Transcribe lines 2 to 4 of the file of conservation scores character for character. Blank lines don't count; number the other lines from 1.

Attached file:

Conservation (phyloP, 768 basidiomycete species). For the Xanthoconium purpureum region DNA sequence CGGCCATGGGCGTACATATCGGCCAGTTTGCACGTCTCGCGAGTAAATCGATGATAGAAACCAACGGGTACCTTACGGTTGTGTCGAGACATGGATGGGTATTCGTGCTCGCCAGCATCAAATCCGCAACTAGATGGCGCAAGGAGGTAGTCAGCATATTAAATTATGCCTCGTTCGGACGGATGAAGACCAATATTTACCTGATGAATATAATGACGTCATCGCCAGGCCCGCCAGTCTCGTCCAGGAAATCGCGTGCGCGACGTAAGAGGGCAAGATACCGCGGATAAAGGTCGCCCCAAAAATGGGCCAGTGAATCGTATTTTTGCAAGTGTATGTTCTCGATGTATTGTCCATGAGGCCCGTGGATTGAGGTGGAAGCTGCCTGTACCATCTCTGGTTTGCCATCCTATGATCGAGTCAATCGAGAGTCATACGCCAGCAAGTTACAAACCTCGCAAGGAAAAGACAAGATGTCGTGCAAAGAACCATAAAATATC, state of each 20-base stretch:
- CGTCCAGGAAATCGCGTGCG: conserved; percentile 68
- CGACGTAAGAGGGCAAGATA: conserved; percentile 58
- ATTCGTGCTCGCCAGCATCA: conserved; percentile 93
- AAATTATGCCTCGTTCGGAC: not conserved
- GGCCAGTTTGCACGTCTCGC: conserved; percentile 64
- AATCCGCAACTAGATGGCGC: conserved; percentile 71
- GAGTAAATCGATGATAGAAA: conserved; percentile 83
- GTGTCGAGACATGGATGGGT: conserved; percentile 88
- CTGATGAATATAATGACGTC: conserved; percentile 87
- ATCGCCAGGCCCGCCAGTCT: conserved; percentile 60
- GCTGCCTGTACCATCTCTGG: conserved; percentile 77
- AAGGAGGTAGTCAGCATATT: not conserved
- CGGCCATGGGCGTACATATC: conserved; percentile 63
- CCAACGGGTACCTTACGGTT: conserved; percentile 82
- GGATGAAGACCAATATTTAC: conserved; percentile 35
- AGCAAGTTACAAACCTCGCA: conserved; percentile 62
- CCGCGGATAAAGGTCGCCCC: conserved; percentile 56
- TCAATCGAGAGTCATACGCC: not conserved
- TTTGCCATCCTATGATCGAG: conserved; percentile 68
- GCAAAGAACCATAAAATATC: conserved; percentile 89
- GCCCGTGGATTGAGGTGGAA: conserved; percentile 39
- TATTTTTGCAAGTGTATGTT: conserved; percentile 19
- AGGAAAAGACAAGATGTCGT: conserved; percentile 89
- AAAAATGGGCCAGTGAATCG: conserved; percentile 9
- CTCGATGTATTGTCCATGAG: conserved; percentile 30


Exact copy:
- CGTCCAGGAAATCGCGTGCG: conserved; percentile 68
- CGACGTAAGAGGGCAAGATA: conserved; percentile 58
- ATTCGTGCTCGCCAGCATCA: conserved; percentile 93